Appreciate Canberra’s good nature at Namadgi and Tidbinbilla

Appreciate Canberra’s good nature at Namadgi and Tidbinbilla

Due to recent bushfire and flood activity, park and reserve openings may vary. Before you hit the road to these natural wonderlands, check the latest opening and safety information

With their spectacular scenery, diverse flora and fauna and a history rich landscape, Namadgi National Park and Tidbinbilla Nature Reserve spoil you with their range of remote wilderness experiences.  

Talk to the animals

Whether it's swamp wallabies, eastern grey kangaroos, echidnas, wombats, emus, pygmy possums or reptiles, you’re sure to see a range of Australian native animals in Namadgi National Park.

You can also wander through wetlands, forests, grasslands and sub alpine habitats at Tidbinbilla Nature Reserve and see animals like koalas and emus in their natural settings.

Aboriginal history

Namadgi National Park has a rich Aboriginal history for the Ngunnawal people, with archaeological sites showing a presence for at least 21,000 years in the area. This was also an important gathering place to neighbouring clans from the Ngarigo, Wolgalu, Gundungurra, Yuin and Wiradjuri nations.

You can also find out more about Aboriginal culture at Tidbinbilla with a ranger-guided activity, or walk the Birrigai Time Trail to the Birrigai Rock Shelter, one of the oldest rock shelters in the region.

Aboriginal rock art
View Aboriginal rock art on the Yankee Hat self-guided walk in Namadgi National Park

Take a hike!

Popular walks and features in Namadgi National Park for day visitors include Square Rock, Booroomba Rocks, Gibraltar Falls, Orroral Valley, the Yankee Hat rock art site in Gudgenby Valley, Yerrabi Walking Track, Nursery Swamp and Mount Franklin. For self reliant and experienced hikers, the 650-kilometre Australian Alps Walking Track winds through Namadgi for its northern most section linking Victoria, New South Wales and the Australian Capital Territory.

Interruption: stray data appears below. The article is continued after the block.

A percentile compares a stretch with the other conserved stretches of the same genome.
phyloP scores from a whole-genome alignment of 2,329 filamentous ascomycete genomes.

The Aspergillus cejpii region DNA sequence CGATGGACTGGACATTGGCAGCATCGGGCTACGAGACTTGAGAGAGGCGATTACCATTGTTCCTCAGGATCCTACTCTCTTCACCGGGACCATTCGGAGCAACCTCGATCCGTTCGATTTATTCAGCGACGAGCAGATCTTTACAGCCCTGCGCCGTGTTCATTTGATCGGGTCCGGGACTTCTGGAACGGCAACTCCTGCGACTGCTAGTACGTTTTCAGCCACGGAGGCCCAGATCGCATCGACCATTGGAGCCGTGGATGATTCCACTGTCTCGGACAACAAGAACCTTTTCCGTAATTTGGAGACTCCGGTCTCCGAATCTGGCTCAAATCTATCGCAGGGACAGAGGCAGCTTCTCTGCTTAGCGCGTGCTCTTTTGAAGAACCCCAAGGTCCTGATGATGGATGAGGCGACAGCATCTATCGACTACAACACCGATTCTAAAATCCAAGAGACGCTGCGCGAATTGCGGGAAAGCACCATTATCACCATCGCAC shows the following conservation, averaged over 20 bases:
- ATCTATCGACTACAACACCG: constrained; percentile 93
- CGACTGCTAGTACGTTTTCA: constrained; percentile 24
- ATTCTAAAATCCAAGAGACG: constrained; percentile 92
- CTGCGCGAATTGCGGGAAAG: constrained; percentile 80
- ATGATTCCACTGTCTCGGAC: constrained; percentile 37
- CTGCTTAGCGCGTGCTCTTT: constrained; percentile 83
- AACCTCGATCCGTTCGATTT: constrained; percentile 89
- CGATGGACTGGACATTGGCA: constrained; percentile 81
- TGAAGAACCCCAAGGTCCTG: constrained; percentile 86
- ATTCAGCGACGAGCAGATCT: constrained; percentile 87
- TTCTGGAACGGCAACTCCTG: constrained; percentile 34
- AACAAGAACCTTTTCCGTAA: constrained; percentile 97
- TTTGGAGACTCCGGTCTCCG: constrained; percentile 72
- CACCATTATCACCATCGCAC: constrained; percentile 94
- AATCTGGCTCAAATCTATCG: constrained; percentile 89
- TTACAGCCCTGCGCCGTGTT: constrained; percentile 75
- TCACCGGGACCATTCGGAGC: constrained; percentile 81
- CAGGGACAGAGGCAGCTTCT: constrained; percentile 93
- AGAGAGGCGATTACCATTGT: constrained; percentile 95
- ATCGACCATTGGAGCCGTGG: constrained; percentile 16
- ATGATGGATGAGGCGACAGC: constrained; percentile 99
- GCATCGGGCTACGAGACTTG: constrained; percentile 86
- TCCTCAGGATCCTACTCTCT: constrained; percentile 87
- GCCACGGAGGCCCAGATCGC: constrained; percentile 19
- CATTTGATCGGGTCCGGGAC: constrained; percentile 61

Walks are a-plenty at Tidbinbilla Nature Reserve, where you can enjoy a kaleidoscope of delicate blooms and fruits during the seasonal flowering of Australian native plants. Choose from more than 20 marked trails ranging from easy 15 minute strolls to all-day bushwalks. Many of the popular trails are wheelchair friendly and there is always a quiet place to sit, observe nature and take wonderful photographs. Bring a picnic or take advantage of the free barbecues available.

A group of hikers on a rock at Gibraltar Peak at Tidbinbilla Nature Reserve
Enjoy the views from Gibraltar Peak, one of the many walking trails at Tidbinbilla Nature Reserve

Guided activities

Learn about the natural and cultural history of the area in the Tidbinbilla Visitor Centre, or join in a ranger-guided activity, held every weekend and public holiday. Whether it’s feeding the pelicans, taking part in a twilight tour or playing 'spot' with a platypus, there are plenty of options to choose from.

A group of people chat to a ranger alongside a pond at Tidbinbilla Nature Reserve
Learn about native birds and wildlife with the help of the knowledgeable rangers at Tidbinbilla Nature Reserve

Namadgi adventure time!

Whether you’re into mountain biking, horse-riding, snow-play, fishing or simply want to pitch a tent and relax, there are plenty of options at Namadgi National Park.

There are more than 400 kilometres of formed vehicle trails (management trails) available to cyclists within Namadgi National Park, Brindabella National Park and Bimberi Nature Reserve, and horse riding is also permitted along designated trails as part of the National Bicentennial Trail.

In winter, snow can fall over any part of the park but is most common on the Bimberi and Brindabella Ranges. Tyre chains may be required to explore further, so best to contact the Namadgi Visitor Centre before you head out on any snow play adventure.

Fishing is permitted in some Namadgi mountain streams, but it’s important to note any seasonal closures. Dams within Namadgi, namely Corin and Bendora, are classified as prohibited waterways, which means they are closed to fishing. 

Camping is another popular option in Namadgi, particularly in the designated campgrounds at Honeysuckle Creek, Orroral Valley and Mount Clear. Fees apply. Bookings are required and you can book online or when you visit the Namadgi Visitor Centre.  Remember, no dogs are permitted in Namadgi so please leave your four-legged friend at home.

But wait there’s more!

Take the opportunity to explore the wider Tidbinbilla and Namadgi precinct. Voyage into space at the Canberra Deep Space Communication Complex, buy an ice cream in the quaint village of Tharwa, visit Lanyon Homestead, ride the alpine bobsled at Corin Forest Mountain Resort in summer or toboggan downhill on snow in winter. Why not make a weekend of it?

Sound like fun but not sure how to get there? No worries – organise your hire car and you’ll soon be on your way.